Friday 18 July 2014 – They’re a daily occurrence, and while the mildest tremors go unnoticed, the most violent tear the countryside apart, reduce cities to rubble and generate terrible personal and economic losses. Better buildings, infrastructure and emergency responses all play a key role in mitigating earthquake risk. (source: Lloyd’s of London)
Statistics show the deadliest ten earthquakes between 1980 and 2012 killed more than three quarters of a million people, while the ten costliest over this period generated losses of $557bn. Less than 15% of this was insured. What is perhaps most concerning about these figures, is the difference between where the biggest fatalities and the highest costs arise.
Although three of the costliest temblors happened in New Zealand, they resulted in relatively few fatalities. In one of the earthquakes no one died, in the second one person died, and in the third 185 people lost their lives. The 2004 earthquake in Haiti, however, saw 222, 570 fatalities – but did not feature in the top ten costliest earthquakes. Not only do the least developed countries bear the heaviest human toll – they also have the least cover in place to get them back on their feet. Swiss Re estimates the insurance contribution to the Haiti quake was 1% of the total loss, while the industry covered 81% of the losses in the 2010 earthquake in New Zealand.
It is clear big improvements could be made – both in terms of the physical protection in place, as well as the insurance safety net that exists to fund rebuilding in the aftermath of disaster.
From the way we design and construct buildings to the way we seek to predict major seismic events, there is much to do. And it has already begun. In 2000, the Turkish Government created the Turkish Catastrophe Insurance Pool and insisted on mandatory cover for residential buildings in urban areas. But, the cover extends only to physical property damage and not contents, personal injury or commercial loss.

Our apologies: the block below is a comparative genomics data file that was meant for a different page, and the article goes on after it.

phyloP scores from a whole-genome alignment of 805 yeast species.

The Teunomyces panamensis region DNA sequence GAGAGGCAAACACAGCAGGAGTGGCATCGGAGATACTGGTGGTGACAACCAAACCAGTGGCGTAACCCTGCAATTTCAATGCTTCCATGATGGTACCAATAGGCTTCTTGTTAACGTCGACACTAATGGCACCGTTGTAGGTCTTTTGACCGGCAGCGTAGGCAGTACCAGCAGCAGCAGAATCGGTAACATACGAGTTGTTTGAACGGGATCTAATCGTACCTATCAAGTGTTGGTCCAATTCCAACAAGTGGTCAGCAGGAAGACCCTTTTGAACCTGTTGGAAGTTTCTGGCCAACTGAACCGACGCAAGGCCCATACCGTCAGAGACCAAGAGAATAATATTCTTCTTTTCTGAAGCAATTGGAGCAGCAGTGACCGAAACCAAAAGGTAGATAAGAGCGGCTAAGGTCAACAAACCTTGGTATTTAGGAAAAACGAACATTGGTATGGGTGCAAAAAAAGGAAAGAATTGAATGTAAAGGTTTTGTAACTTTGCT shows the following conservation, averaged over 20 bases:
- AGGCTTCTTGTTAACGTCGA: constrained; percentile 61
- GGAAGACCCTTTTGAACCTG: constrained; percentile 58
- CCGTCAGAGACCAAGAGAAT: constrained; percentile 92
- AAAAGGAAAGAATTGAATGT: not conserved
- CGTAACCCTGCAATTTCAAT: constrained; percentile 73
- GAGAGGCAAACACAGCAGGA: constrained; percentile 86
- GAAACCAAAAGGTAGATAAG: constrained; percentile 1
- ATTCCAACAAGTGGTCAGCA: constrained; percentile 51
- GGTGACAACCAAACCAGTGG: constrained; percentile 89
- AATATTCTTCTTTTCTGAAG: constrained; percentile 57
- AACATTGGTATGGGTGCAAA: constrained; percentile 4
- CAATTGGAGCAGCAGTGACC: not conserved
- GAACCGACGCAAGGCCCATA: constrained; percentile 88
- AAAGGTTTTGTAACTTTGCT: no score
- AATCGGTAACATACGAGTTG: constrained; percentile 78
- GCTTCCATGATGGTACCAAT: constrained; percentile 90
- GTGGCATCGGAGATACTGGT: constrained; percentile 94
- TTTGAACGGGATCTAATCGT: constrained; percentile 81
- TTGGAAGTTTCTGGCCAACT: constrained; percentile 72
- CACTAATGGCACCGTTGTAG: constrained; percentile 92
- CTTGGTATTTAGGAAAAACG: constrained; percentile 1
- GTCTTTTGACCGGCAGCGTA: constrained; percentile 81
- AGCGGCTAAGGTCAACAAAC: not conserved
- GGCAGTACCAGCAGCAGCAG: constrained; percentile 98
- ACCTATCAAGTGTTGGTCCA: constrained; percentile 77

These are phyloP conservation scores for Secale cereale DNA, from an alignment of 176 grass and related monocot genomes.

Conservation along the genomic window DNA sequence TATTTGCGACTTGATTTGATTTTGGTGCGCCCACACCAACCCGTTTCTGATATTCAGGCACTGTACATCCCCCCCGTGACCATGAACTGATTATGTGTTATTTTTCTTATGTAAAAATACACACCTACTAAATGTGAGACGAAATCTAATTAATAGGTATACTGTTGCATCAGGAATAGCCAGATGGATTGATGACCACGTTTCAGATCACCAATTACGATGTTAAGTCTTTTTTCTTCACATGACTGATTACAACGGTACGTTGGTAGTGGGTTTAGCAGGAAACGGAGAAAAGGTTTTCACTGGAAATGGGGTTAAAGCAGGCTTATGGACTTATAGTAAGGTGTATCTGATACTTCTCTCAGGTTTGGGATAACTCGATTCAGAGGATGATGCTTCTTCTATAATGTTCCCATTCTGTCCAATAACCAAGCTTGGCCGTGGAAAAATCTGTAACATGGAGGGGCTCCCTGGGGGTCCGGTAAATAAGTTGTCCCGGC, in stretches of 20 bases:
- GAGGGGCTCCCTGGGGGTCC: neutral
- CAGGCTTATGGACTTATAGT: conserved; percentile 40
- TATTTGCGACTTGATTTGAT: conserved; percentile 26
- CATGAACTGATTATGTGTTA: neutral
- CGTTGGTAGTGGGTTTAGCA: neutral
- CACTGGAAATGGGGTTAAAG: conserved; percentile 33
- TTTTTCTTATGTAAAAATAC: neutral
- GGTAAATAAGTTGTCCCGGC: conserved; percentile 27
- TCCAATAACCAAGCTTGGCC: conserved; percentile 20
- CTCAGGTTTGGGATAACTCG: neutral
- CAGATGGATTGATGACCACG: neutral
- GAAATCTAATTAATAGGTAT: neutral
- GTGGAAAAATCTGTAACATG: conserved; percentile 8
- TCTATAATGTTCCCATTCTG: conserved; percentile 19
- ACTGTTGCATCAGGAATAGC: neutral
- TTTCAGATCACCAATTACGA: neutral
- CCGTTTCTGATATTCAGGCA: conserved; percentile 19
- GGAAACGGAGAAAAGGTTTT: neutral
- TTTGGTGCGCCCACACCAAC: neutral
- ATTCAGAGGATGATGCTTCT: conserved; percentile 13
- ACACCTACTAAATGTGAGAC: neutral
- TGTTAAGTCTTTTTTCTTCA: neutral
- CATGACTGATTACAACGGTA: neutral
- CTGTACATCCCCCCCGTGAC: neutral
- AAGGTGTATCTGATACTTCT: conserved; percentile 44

Similarly, advances have been made in the fields of architecture and engineering. But getting the latest technology implemented into construction processes in the poorest parts of the world is a difficult task.
Data from the US Geological Survey National Earthquake Information Centre shows that between 2000 and 2012, there were two earthquake deaths in the US, while globally there were 813, 856. The lower fatality record was delivered on the back of better buildings, infrastructure and emergency responses. It is this level of resilience that every country in the world should be aiming for.
New prediction technology
To date, science has been unable to anticipate where and when the next earthquake will strike, but this may be about to change.
Scientists can identify earthquake signatures from electromagnetic and thermal activity prior to a major event. And they are now working to develop that understanding into a predictive capability. The UK and Russia, for example, are partnering on a joint initiative that will send satellites into orbit to monitor changes in electromagnetic activity – and hopefully enable scientists to pinpoint the location and time of a strike.
Dhiren Kataria, Head of In-situ Detection Systems at UCL’s Mullard Space Science Laboratory, explains the technology behind the TwinSat Project: “During the earthquake preparation phase, there are a number of things happening on the surface of the earth that propel electromagnetic signals into the environment. You can catch these signals using plasma sensors and electromagnetic field sensors from space with the advantage that satellites provide global coverage as opposed to ground-based sensors.”
The challenge is then to isolate this data from similar signatures created by solar storms and human activity, and develop a communications network that can issue effective warnings to areas at risk throughout the world. The goal is to predict an earthquake with a magnitude upwards of six, hours and even days before it happens. However, says Kataria: “In order to build that capability and not make false predictions, there is a considerable amount of work to be done.”
Read the full article in the latest edition of Market magazine (page 12-16)